As a fellow ex-Manchester United captain, he certainly has some insight into the mind of his former team mate but do Keane’s remarks raise genuine concern about former players combining media responsibility with their professional duties? When asked about blending the roles Keane said:
“That can be difficult. You can get your way around criticising players by saying: ‘I’d expect the player to do better.’ He probably won’t be as critical as me and speak in the terms I do. I know Gareth [Southgate] does it, but he’s not in the dressing room, he’s not on the training pitch, he’s not working with the players.”
It raises some interesting questions. Will Neville will be able to juggle his TV commitments while coaching the team? As a pundit Neville has been praised for his honest assessments but will he now hold his tongue when criticising English players?
In reality Neville is unlikely to say anything contentious enough to create dressing room animosity and he’s not known for singling out individuals without cause. Players know when they’ve played badly so are unlikely to feel victimised if their performances are scrutinised and they will be looking to new manager Roy Hodgson for gratification.
Neville’s role is fairly peripheral so he should avoid major drama but it does create a potential conflict of interest and he could find himself in a difficult position if he’s not careful. What if he praises a player that Hodgson doesn’t pick or chastises a player before they’re called into the squad? His analysis this season has been unbiased and informative but how will the public react when a coach is seen debating the merits of an England player on national television?
Others have taken a step back when put in a tricky situation by media commitments. Tottenham manager Harry Redknapp is reconsidering his role as a BBC pundit for Euro 2012 because he wants to avoid undermining Hodgson.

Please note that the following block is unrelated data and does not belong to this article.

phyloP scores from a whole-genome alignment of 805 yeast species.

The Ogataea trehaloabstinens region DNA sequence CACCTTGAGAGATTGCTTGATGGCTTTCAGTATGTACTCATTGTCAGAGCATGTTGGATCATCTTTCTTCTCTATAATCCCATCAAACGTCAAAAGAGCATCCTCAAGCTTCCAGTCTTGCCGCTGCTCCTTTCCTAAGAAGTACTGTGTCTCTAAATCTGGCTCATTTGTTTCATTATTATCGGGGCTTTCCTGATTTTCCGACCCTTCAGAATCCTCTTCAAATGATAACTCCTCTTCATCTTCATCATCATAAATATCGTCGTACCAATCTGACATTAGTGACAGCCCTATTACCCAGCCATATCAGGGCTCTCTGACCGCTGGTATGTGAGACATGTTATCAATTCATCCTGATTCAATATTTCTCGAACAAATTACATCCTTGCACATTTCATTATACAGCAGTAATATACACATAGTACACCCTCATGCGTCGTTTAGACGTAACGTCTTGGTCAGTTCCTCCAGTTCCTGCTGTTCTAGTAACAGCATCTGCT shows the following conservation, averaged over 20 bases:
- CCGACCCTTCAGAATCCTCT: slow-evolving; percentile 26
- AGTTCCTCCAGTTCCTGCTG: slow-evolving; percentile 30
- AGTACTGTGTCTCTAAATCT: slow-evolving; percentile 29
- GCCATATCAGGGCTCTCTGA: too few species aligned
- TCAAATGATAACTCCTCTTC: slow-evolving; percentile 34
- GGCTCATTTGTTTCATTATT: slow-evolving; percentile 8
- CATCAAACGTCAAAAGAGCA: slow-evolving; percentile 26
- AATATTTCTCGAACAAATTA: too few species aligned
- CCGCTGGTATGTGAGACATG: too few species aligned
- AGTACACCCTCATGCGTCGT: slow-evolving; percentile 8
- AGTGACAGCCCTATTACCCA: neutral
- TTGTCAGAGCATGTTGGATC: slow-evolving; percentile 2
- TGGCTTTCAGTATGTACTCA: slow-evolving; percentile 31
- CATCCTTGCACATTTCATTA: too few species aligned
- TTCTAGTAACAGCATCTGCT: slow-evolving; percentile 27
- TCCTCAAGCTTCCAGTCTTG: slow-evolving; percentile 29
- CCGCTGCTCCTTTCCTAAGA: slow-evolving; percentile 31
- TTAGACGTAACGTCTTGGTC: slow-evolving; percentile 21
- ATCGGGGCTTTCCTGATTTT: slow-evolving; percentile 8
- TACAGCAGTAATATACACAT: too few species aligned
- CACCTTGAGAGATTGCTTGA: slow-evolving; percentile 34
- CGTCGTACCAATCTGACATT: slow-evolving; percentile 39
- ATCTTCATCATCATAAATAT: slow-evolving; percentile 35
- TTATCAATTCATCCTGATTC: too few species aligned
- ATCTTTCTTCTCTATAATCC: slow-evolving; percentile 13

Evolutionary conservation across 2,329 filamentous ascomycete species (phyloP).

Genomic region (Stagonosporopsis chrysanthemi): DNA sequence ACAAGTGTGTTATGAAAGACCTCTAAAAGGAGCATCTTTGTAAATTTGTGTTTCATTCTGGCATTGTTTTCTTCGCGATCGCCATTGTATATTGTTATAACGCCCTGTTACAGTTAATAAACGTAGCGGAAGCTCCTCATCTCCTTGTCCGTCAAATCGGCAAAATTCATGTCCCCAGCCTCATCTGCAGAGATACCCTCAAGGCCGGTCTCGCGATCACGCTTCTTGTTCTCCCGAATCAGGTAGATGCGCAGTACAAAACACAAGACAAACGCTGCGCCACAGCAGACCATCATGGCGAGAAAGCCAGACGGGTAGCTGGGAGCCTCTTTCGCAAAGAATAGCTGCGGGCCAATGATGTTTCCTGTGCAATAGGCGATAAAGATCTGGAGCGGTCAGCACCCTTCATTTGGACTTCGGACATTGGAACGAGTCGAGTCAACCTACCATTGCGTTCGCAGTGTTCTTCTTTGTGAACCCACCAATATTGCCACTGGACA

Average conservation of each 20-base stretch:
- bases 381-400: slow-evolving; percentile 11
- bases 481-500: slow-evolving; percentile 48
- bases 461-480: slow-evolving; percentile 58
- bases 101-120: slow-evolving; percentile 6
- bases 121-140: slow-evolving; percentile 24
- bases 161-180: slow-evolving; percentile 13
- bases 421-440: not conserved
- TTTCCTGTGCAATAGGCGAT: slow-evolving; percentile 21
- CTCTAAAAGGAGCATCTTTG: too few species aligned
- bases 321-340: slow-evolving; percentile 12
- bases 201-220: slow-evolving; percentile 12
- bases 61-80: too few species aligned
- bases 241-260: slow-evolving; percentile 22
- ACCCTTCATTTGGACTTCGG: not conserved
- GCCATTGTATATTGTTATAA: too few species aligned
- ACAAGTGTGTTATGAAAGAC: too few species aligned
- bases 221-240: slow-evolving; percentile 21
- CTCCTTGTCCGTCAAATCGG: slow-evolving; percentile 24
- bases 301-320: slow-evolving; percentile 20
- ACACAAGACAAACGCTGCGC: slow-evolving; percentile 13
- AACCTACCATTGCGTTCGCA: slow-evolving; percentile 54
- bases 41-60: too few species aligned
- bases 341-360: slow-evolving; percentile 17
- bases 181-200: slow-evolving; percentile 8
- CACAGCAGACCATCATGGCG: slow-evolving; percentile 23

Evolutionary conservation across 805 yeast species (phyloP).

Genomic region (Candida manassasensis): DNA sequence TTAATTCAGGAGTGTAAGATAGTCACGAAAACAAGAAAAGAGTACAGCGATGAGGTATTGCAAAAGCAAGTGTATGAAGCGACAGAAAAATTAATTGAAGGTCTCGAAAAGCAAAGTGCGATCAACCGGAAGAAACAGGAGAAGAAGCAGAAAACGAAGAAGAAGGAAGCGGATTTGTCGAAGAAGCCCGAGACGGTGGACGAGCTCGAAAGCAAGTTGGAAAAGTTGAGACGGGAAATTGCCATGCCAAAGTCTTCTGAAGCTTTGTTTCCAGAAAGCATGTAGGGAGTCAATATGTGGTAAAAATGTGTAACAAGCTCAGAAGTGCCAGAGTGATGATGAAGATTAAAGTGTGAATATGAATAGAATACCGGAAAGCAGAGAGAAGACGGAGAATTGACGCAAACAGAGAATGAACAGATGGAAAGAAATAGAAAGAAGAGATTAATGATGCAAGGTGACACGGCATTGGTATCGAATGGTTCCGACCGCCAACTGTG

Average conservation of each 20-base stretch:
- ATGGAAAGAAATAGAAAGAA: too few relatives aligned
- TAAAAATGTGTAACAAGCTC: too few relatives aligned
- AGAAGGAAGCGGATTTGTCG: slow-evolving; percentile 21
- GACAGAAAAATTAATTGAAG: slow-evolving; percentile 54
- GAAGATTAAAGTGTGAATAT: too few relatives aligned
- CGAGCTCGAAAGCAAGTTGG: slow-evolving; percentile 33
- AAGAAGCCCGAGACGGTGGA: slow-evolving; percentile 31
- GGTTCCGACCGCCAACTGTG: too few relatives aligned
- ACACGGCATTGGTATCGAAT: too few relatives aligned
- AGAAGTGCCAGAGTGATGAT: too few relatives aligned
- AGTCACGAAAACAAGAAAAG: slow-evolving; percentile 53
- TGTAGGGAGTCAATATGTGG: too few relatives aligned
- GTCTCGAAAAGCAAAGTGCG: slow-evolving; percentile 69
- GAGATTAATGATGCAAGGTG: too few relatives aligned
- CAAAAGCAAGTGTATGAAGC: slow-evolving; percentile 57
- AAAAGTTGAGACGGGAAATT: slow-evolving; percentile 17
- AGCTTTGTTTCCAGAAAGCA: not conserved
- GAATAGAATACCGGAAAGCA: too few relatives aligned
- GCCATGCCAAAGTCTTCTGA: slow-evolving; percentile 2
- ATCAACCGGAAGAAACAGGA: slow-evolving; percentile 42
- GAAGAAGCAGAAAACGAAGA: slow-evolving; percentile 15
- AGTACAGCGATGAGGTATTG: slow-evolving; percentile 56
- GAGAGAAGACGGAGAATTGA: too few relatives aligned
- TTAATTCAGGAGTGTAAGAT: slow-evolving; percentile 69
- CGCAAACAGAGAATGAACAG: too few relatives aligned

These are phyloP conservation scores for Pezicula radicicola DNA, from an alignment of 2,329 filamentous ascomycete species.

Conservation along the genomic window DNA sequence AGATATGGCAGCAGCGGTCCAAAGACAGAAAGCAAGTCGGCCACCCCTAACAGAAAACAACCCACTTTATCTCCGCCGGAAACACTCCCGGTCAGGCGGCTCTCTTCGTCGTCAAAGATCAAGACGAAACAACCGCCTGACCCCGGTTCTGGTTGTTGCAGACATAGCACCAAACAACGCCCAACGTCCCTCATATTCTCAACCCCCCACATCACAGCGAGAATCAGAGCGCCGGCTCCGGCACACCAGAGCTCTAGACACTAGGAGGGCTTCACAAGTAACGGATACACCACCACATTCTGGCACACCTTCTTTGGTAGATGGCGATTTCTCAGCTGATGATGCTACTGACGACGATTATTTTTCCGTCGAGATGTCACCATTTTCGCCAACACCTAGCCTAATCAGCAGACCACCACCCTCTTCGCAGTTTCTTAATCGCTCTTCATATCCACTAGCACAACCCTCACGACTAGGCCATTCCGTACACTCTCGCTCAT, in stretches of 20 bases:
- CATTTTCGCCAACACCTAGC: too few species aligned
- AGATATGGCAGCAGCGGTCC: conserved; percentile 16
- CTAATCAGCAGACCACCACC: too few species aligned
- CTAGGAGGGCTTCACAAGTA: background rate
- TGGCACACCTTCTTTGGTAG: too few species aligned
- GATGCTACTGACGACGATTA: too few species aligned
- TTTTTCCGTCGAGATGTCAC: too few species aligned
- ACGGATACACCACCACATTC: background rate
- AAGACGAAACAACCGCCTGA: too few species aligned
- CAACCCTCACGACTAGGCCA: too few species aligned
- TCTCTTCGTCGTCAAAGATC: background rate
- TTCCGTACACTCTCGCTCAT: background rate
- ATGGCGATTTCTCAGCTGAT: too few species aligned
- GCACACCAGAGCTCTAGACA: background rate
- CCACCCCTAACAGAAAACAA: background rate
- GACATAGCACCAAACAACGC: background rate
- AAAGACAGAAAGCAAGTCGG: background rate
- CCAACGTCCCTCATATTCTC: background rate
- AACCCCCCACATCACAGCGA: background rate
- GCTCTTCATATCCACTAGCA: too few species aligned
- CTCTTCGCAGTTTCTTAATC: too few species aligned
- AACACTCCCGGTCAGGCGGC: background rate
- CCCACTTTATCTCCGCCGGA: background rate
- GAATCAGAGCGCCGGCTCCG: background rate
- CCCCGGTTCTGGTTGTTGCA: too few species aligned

“I’m still trying to make up my mind.”
“I will look at it in the summer. It could be tricky. I wouldn’t be criticising (Hodgson) in any way so I suppose there’s not much point having me on!”
It seems Redknapp will sensibly withdraw himself from the firing line and Neville could follow suit should uncomfortable situations arise next season. Still it’s an excellent opportunity for him and he’ll be keen to see how things develop. Most fans understand that he’s an up and coming coach who offers International experience coupled with some dressing room familiarity. Hodgson has appointed him for a reason and both he and The FA have no qualms about their new coach being a pundit as well. Considering they’ve been quick to avoid controversy in the past is there really anything to worry about?
After all it was The FA who shut down the Capello Index when it was feared the former England manager’s analysis would undermine the team. Potentially embarrassing figures that rated England’s dismal 2010 World Cup performances were quickly removed despite other nation’s data remaining online. It’s an example of how sensitive the authorities can be so surely they foresaw any awkwardness that may arise before giving Neville the go ahead?
Perhaps there is nothing to worry about and Keane’s comments where just the Irishman trying to go against the grain. He has been openly critical of former players and managers during his career so is it surprising his attention is now focused on Neville?
Keane raises potential problems that may befall Neville but his negative slant comes across as an attempt to be provocative rather than rational. Keane has always been outspoken so should people really be concerned by his comments?
Surely if Neville is trusted to be tactful and professional then he should be allowed the freedom to speak to his mind and do his job.
Do you think Neville is a good addition to the England setup? Does Roy Keane have a point regarding conflict of interest? Let me know your views and opinions by following me on twitter – Tweet me @Alex_Churcher